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Apple is preparing to allow rival app stores on iPhones and iPads as part of a significant overhaul to meet rigorous European Union standards in 2024.

Sources familiar with the matter told Bloomberg that Apple’s operations, software engineering and services staff are working hard to open up crucial aspects of the company’s platforms.

It’s expected that customers will eventually be able to download third-party software on their iPhones and iPads without depending on Apple’s App Store, circumventing the tech giants’ limitations and up-to-30% commission charged on purchases.

The changes, which constitute a reversal of long-held principles, are a reaction to EU rules aimed at promoting competition by breathing life into third-party products and improving customers’ digital lives.

Apple is the first domino to fall

If other countries and world forces pass similar laws, Apple’s overhaul could become the foundation for worldwide change, according to Bloomberg’s sources. The company’s adjustments will initially take effect in the EU.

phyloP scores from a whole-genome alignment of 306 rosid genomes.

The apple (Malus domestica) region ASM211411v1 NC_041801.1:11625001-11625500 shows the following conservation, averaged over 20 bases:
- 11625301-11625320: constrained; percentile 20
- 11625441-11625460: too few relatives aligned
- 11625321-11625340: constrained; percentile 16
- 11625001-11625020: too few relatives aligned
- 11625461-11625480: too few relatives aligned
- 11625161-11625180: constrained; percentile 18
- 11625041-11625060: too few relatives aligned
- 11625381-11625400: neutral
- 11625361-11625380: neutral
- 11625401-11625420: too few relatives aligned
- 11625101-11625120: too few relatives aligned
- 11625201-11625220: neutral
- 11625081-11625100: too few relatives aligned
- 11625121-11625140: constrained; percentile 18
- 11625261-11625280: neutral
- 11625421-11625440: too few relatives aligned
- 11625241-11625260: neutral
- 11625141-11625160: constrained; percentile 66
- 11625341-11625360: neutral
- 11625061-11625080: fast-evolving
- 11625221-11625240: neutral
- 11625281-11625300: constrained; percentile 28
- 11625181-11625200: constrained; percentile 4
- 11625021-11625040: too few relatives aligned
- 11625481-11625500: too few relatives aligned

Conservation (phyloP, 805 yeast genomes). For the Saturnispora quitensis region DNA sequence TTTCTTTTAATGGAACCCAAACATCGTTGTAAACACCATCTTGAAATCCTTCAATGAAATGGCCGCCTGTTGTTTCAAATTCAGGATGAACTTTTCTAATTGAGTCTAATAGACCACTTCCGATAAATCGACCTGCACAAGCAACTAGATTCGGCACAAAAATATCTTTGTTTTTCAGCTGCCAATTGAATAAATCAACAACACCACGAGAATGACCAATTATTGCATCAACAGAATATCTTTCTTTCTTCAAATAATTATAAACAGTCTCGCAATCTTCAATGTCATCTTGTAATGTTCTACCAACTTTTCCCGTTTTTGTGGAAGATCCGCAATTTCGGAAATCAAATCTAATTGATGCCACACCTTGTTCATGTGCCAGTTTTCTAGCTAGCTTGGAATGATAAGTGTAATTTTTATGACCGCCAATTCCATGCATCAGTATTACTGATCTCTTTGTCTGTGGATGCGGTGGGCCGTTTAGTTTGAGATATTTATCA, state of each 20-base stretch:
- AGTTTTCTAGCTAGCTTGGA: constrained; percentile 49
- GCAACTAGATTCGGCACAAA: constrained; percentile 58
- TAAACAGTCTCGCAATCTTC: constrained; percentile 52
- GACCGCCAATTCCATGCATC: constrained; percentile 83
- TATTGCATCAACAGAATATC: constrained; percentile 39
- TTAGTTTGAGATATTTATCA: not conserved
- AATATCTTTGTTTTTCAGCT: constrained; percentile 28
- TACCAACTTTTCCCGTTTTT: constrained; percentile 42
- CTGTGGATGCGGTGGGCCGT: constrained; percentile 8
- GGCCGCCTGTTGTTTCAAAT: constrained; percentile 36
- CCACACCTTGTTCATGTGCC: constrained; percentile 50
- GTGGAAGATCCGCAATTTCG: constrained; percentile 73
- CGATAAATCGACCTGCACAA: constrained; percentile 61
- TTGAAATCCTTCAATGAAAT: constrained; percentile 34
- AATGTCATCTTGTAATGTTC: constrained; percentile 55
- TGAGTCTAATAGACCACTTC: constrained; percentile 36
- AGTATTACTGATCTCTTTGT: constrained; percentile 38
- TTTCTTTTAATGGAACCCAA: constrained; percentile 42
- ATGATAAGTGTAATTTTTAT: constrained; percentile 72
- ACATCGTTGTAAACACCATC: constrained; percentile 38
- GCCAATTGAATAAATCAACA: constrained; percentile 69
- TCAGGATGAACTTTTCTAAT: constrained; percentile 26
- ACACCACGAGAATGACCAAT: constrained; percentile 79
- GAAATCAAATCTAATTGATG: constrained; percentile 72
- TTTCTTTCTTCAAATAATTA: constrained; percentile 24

The news saw shares in app development companies jump. Dating app provider Match Group saw a 10 percent increase while Bumble rose 9 percent, which signals that developers expect a reprieve from Apple’s commissions.

Digital Markets Act

Apple’s shares didn’t change much. A spokesperson for the company declined to comment on the impending transformation. The upcoming law, known as the Digital Markets Act, takes effect in the coming months, though companies are only required to comply starting in 2024.

The act requires major technology companies to support third-party software installations and help users change default settings. Major messaging apps will have to be compatible with other platforms while third-party developers gain the right to access core features in popular apps and services.  

Regulation-wise, government officials in the US and other countries have little traction compared to the EU.